The move from volume to value which is being funded by insurers is improving patient outcomes. The very significant supports provided to doctors, APPs and practices generally is being seen as a boon and fundamental to their ability to improve their scorecard and income. However, it involves a very fundamental shift in role for all involved. Doctors need to focus on tasks which require cognition (ie analytics), craft (ie response to risk) and care (ie influencing patients by drawing on the trust patients have in doctors over other healthcare professionals). Anything which has a documented algorithm can be handled by an APP. This includes tasks like diagnosing diabetes and writing related scripts or managing patients with cardiovascular disease. Supporting both groups of clinical leads are teams of nurses and medical assistants. Medical Assistants are team members with eight weeks training who take patient histories, do phlebotomy, deliver immunisations, perform ear syringing and chase patient referrals or patients needing recall. Managing this team requires leadership, clinical governance, dedicated time to discuss complex patients shared across the team and a transparent remuneration model.
In addition to this group more and more primary care centres are adding in behavioural teams (eg psychology, mental health nursing, social workers with addiction training, psychiatry) in addition to allied health. Registered nurses are increasingly being used as diabetes educators, nurse consultants and advanced care coordinators or team leaders.
There are many positives to be seen in data on this transformation in American primary care. There are also some warnings. Any move to fund value over volume needs to be reinforced by additional resources for practice management and care coordination. Put simply, the teams become larger, the systems become more complex and the payments less automatic so someone needs to manage that. On the care side, more flexibility in funding models means delegating tasks to the clinician or even non-clinician whose scope of practice fits the task. This represents a big shift for GPs who are used to being generalists with lots of patient activity and variety. Seeing fewer patients personally but increasing patient flow overall through use of well designed clinical protocols is a radical departure from the physician led care we have had for generations. The results seem to be far superior patient outcomes, vastly improved efficiency and more satisfied doctors as they receive more income, less patient burden and diversity of work through engagement with clinical governance and service design. There are some interesting trade-offs here which will require preparation of our existing teams and hiring a large number of team members whose training pathway has not even been created in Australia. The final lesson, is that if we are slow to respond to rising demand for high quality chronic disease care, we may end up with members on the team who are placed there through political clout rather than clinical design. Some insurers are pushing Medical Assistants and other groups into roles some would argue stretch their capability. Other groups like naturopaths and nurses are becoming more vocal about their ability to fill the gaps in primary care as independent practitioners. If they are successful in the states, it could see similar solutions unfold in our regional areas where general practitioners are in short supply. Perhaps now is the time to start leveraging our strengths. Lawyers and accountants did this years ago and senior practitioners only do the most complex work. If we spread our coverage with the same resources nobody can make the charge that gaps in provision exist and their solution is the panacea. Hopefully, we will remain the primary carer!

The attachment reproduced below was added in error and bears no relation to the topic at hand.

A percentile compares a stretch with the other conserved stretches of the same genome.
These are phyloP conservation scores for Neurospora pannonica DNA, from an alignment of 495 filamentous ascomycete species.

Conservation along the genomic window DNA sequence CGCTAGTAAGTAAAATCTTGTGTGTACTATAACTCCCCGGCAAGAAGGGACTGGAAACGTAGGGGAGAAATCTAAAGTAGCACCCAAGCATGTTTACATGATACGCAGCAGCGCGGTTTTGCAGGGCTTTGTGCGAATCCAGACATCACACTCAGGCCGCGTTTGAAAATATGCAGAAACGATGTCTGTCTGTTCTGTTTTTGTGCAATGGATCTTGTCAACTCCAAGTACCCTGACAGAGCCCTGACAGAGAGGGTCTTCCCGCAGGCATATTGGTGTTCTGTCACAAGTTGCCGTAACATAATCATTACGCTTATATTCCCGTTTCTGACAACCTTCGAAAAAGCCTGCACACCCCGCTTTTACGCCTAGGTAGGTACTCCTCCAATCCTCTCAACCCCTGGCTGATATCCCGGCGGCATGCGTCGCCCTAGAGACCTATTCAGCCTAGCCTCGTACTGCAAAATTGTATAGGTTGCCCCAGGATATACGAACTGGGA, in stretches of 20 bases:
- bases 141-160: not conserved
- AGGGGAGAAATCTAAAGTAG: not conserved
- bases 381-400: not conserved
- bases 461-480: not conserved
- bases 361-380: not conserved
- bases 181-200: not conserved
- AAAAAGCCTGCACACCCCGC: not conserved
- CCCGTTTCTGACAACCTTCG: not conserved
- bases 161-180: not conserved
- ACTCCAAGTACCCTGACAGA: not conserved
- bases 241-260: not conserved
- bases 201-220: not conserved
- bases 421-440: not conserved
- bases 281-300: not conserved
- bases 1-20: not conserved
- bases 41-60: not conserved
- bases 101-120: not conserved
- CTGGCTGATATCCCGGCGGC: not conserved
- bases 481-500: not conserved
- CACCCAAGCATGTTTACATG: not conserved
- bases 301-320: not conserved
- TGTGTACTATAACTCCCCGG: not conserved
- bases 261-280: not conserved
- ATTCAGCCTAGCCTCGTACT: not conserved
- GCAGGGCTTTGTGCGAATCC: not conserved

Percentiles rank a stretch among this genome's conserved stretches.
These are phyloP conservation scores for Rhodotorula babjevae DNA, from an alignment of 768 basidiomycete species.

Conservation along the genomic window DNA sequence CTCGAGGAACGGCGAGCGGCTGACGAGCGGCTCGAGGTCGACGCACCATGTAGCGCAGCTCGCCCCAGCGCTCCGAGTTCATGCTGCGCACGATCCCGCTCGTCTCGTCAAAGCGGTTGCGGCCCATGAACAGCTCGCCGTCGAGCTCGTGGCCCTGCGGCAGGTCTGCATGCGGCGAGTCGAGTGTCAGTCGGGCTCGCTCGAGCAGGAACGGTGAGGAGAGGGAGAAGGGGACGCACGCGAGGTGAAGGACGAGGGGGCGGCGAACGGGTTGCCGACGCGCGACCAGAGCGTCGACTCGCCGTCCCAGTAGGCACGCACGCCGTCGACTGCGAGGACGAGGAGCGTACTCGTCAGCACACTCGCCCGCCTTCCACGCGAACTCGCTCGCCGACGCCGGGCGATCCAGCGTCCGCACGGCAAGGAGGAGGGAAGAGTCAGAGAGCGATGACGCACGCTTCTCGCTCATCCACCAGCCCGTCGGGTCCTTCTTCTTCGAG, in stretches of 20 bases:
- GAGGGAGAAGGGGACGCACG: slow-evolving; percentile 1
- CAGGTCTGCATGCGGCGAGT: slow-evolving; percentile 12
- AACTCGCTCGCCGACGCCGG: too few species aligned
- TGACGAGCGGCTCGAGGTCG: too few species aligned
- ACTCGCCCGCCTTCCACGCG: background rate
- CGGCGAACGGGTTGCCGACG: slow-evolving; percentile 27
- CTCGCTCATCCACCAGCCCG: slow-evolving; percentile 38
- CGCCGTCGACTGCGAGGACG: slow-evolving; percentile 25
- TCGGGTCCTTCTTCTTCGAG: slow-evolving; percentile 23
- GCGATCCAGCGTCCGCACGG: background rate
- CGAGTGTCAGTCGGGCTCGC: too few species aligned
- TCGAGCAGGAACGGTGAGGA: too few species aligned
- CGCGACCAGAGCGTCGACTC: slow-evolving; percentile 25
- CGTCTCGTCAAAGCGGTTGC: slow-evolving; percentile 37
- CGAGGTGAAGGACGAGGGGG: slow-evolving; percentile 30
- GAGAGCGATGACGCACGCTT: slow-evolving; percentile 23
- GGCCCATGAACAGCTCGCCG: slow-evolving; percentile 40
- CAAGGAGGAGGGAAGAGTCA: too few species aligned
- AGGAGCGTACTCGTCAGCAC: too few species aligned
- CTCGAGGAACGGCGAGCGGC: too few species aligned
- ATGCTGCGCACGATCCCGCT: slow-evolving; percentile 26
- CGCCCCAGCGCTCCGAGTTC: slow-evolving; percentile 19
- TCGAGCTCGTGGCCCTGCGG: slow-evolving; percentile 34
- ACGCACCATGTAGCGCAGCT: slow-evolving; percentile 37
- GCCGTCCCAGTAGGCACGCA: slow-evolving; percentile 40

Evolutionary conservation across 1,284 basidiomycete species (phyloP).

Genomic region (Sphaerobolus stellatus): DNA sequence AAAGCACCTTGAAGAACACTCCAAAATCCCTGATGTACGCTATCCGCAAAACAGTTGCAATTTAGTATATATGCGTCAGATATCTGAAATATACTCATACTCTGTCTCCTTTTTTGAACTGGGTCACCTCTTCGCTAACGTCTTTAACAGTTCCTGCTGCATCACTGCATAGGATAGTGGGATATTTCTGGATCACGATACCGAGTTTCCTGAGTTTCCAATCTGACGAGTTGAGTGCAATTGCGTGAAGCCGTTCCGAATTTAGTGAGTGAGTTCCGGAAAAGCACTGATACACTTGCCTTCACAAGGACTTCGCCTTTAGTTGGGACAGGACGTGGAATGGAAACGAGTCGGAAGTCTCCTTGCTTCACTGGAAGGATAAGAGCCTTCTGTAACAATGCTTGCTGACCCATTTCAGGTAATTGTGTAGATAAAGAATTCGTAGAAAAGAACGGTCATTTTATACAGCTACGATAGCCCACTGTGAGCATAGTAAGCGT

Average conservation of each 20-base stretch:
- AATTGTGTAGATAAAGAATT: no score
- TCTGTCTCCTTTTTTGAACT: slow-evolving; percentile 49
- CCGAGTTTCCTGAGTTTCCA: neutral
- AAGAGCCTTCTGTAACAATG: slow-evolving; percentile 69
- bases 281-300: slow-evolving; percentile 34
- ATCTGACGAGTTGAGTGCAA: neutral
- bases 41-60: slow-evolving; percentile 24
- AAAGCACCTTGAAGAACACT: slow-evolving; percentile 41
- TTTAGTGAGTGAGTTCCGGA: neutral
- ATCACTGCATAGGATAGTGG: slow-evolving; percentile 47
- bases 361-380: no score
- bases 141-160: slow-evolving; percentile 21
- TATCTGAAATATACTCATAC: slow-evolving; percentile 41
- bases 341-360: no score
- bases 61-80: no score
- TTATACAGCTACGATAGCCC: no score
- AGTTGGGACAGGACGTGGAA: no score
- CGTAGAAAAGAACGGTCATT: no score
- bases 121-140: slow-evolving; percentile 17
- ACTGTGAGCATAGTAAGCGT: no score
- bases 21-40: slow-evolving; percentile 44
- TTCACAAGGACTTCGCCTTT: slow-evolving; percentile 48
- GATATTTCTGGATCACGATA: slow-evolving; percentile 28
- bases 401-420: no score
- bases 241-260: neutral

Tracey Johnson, General Manager, Inala Primary Care